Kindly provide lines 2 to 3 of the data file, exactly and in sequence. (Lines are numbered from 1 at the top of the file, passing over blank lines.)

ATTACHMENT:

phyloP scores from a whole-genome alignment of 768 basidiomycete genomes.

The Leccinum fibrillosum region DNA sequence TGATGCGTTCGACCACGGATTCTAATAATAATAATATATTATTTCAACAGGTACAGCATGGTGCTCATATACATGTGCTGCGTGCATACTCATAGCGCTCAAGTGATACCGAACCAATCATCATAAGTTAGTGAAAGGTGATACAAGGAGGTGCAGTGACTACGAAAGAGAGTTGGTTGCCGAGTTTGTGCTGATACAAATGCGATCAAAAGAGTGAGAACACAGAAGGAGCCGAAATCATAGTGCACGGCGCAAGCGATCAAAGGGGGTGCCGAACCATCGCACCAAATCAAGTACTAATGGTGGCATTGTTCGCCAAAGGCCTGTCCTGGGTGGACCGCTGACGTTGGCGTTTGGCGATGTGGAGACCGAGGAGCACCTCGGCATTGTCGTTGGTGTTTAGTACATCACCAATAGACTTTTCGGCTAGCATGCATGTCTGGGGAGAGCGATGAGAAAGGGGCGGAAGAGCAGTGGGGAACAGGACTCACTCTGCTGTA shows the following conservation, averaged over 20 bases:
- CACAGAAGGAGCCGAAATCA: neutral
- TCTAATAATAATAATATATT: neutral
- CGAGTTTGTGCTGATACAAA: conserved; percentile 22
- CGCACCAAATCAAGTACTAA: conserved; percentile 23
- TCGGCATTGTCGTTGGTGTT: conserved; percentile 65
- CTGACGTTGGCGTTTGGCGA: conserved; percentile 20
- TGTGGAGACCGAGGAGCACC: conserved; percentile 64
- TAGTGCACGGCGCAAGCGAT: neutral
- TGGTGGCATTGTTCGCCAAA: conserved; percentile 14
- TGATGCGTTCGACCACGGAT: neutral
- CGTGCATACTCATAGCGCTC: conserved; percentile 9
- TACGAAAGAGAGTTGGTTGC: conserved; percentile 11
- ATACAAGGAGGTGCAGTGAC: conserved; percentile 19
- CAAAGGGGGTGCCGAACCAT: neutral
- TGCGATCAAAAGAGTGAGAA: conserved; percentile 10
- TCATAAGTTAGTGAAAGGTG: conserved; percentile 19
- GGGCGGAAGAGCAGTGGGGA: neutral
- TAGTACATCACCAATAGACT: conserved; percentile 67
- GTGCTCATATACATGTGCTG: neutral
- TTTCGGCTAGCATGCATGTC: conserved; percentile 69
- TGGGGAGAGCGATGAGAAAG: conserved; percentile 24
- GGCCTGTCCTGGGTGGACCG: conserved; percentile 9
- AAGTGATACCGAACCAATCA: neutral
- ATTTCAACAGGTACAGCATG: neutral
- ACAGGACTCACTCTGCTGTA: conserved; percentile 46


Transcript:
The Leccinum fibrillosum region DNA sequence TGATGCGTTCGACCACGGATTCTAATAATAATAATATATTATTTCAACAGGTACAGCATGGTGCTCATATACATGTGCTGCGTGCATACTCATAGCGCTCAAGTGATACCGAACCAATCATCATAAGTTAGTGAAAGGTGATACAAGGAGGTGCAGTGACTACGAAAGAGAGTTGGTTGCCGAGTTTGTGCTGATACAAATGCGATCAAAAGAGTGAGAACACAGAAGGAGCCGAAATCATAGTGCACGGCGCAAGCGATCAAAGGGGGTGCCGAACCATCGCACCAAATCAAGTACTAATGGTGGCATTGTTCGCCAAAGGCCTGTCCTGGGTGGACCGCTGACGTTGGCGTTTGGCGATGTGGAGACCGAGGAGCACCTCGGCATTGTCGTTGGTGTTTAGTACATCACCAATAGACTTTTCGGCTAGCATGCATGTCTGGGGAGAGCGATGAGAAAGGGGCGGAAGAGCAGTGGGGAACAGGACTCACTCTGCTGTA shows the following conservation, averaged over 20 bases:
- CACAGAAGGAGCCGAAATCA: neutral